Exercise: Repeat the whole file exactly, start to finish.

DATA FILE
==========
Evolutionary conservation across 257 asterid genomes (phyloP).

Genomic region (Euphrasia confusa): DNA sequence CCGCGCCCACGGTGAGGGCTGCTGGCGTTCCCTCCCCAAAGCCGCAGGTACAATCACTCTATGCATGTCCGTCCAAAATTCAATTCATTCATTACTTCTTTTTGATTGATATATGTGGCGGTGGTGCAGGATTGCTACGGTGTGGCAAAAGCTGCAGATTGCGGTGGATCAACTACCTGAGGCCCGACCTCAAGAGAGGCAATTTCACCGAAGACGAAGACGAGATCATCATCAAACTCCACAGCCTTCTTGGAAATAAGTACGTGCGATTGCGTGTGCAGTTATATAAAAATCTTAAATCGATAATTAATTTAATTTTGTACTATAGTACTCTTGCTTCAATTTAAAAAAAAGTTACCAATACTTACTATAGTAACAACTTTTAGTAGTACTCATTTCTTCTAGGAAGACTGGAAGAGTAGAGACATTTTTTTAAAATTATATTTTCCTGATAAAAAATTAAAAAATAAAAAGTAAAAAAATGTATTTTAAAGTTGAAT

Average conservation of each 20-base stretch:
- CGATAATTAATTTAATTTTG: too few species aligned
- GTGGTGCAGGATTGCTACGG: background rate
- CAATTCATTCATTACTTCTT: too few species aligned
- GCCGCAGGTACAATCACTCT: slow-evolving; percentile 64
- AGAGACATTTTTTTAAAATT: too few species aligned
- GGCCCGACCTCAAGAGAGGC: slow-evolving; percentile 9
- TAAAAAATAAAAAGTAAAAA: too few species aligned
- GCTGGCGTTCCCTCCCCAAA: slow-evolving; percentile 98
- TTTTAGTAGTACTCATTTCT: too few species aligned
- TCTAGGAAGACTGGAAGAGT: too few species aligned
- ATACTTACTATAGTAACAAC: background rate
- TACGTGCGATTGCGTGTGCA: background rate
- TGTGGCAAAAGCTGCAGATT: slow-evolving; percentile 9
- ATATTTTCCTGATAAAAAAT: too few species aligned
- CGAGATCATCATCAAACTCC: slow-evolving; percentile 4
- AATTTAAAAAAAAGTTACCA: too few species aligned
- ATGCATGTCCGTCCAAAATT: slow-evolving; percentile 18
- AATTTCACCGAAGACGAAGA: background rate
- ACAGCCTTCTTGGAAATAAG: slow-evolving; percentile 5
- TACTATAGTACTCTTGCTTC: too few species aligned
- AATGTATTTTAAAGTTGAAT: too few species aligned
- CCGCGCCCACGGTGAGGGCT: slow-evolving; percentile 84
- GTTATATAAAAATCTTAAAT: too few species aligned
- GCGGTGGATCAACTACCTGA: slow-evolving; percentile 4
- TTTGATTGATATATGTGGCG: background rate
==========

Evolutionary conservation across 257 asterid genomes (phyloP).

Genomic region (Euphrasia confusa): DNA sequence CCGCGCCCACGGTGAGGGCTGCTGGCGTTCCCTCCCCAAAGCCGCAGGTACAATCACTCTATGCATGTCCGTCCAAAATTCAATTCATTCATTACTTCTTTTTGATTGATATATGTGGCGGTGGTGCAGGATTGCTACGGTGTGGCAAAAGCTGCAGATTGCGGTGGATCAACTACCTGAGGCCCGACCTCAAGAGAGGCAATTTCACCGAAGACGAAGACGAGATCATCATCAAACTCCACAGCCTTCTTGGAAATAAGTACGTGCGATTGCGTGTGCAGTTATATAAAAATCTTAAATCGATAATTAATTTAATTTTGTACTATAGTACTCTTGCTTCAATTTAAAAAAAAGTTACCAATACTTACTATAGTAACAACTTTTAGTAGTACTCATTTCTTCTAGGAAGACTGGAAGAGTAGAGACATTTTTTTAAAATTATATTTTCCTGATAAAAAATTAAAAAATAAAAAGTAAAAAAATGTATTTTAAAGTTGAAT

Average conservation of each 20-base stretch:
- CGATAATTAATTTAATTTTG: too few species aligned
- GTGGTGCAGGATTGCTACGG: background rate
- CAATTCATTCATTACTTCTT: too few species aligned
- GCCGCAGGTACAATCACTCT: slow-evolving; percentile 64
- AGAGACATTTTTTTAAAATT: too few species aligned
- GGCCCGACCTCAAGAGAGGC: slow-evolving; percentile 9
- TAAAAAATAAAAAGTAAAAA: too few species aligned
- GCTGGCGTTCCCTCCCCAAA: slow-evolving; percentile 98
- TTTTAGTAGTACTCATTTCT: too few species aligned
- TCTAGGAAGACTGGAAGAGT: too few species aligned
- ATACTTACTATAGTAACAAC: background rate
- TACGTGCGATTGCGTGTGCA: background rate
- TGTGGCAAAAGCTGCAGATT: slow-evolving; percentile 9
- ATATTTTCCTGATAAAAAAT: too few species aligned
- CGAGATCATCATCAAACTCC: slow-evolving; percentile 4
- AATTTAAAAAAAAGTTACCA: too few species aligned
- ATGCATGTCCGTCCAAAATT: slow-evolving; percentile 18
- AATTTCACCGAAGACGAAGA: background rate
- ACAGCCTTCTTGGAAATAAG: slow-evolving; percentile 5
- TACTATAGTACTCTTGCTTC: too few species aligned
- AATGTATTTTAAAGTTGAAT: too few species aligned
- CCGCGCCCACGGTGAGGGCT: slow-evolving; percentile 84
- GTTATATAAAAATCTTAAAT: too few species aligned
- GCGGTGGATCAACTACCTGA: slow-evolving; percentile 4
- TTTGATTGATATATGTGGCG: background rate